It begins with a simple yet beautifully plucked tune followed by eerie voices echoing out until they fill the room. And then comes a voice, a man reading out his letter to David Cameron, appealing to the old prime minister to let him cross the English Channel and finally find a home in the UK. Although the name Walls already hints at the hard hitting political themes that run through this play, such a loose connection allows for many areas to be explored. It ranges from the familiar communist repression seen in 20th century Europe to the less touched on issues with immigration seen in the modern day. Based on true stories, this fast paced and impeccably choreographed and acted play is ideal for those who enjoy thinking about these sorts of deep, political issues.

This play has you gripped to your seat in anticipation for almost the entire show

One moment, you are in 1989 East Berlin, being harassed and watched by the GDR government, and in the next you are in modern day Calais, the refugee camp known as the ‘Jungle’ filled with hundreds of immigrants, listening to their stories and dreams of getting to UK. The transitions seem flawless and, although we slip in and out of three peoples’ tales, two on their journey from Afghanistan to Calais and the other on a mission to get away from repressive Eastern German government, there is never any confusion about what is happening or where the action is supposed to be set.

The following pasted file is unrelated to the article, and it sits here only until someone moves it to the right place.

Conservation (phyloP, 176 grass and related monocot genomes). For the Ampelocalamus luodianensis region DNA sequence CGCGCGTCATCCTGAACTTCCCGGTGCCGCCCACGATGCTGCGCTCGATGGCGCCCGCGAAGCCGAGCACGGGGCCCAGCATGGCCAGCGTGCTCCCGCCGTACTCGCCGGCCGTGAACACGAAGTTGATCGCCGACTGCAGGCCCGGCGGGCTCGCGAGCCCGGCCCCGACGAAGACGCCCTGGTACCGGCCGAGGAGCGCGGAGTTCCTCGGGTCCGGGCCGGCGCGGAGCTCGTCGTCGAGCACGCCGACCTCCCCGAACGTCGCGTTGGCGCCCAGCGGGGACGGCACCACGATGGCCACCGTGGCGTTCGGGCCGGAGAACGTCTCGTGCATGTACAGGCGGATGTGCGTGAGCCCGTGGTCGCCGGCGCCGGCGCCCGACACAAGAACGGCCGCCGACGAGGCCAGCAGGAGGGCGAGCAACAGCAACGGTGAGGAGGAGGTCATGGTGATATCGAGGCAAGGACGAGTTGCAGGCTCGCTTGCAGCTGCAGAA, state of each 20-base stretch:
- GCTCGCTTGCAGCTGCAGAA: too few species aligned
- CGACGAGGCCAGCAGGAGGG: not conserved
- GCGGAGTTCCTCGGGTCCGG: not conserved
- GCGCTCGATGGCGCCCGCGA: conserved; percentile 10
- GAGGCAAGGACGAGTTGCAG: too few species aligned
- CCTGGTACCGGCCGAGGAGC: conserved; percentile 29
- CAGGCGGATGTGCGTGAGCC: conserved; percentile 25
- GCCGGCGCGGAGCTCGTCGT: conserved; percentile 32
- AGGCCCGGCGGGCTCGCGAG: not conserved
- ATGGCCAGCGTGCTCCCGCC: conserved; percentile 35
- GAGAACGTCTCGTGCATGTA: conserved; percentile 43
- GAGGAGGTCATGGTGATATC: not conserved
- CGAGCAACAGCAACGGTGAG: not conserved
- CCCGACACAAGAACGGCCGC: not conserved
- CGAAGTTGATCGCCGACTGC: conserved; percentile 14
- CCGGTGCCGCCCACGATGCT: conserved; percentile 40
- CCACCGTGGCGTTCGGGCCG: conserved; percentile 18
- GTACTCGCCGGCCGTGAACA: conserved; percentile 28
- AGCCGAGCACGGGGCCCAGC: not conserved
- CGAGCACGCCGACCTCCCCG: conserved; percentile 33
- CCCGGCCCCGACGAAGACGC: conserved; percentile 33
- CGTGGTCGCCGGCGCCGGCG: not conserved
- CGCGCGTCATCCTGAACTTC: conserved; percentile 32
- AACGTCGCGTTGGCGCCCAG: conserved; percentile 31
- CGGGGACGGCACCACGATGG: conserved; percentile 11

Naturally, such action-packed tales are difficult to bring to the stage, yet The Flame Collective have managed it phenomenally. Much of the staging is set out in a very physical manner with masterful choreography that uses human bodies to represent many of the awful situations the characters have to go through. And when the action begins to slow down, the actors’ powerful monologues make you feel as if you are right there in that moment of their past, every single one brimming with emotion.

Technical sound effects aren’t needed in this play; all the sounds are added by either the actors on stage or the two musicians in the back, providing a depth of tone to the play with a violin and an oud, a Turkish instrument descended from a lute. With the actors beautiful harmonies laid on top of that, it sounds like it should be too much, but the combination is perfect for building the tension in the more exciting scenes.

Deeply emotional and hard hitting, this play has you gripped to your seat in anticipation for almost the entire show. With both tense action and deeply touching monologues, Walls flows along perfectly, it’s audience eager to find out the ending to these very human stories – and hoping they’re happy ones.

Reviews by Megan Atkins

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The Blurb

Set in Eastern Berlin (1989) and the Calais Jungle refugee camp (2016), Walls intercuts the true stories of young people who have been denied freedom by political and physical borders. In Berlin, we see a girl attempt to cross the Berlin Wall from east to west; in Calais, we follow the story of an Afghan boy who is trying to reach his family in the UK. Incorporating an array of physical ensemble movement, storytelling and live music, Walls is a visual whirlwind that has a lasting message about humanity. Winner at the London Student Drama Festival (2017).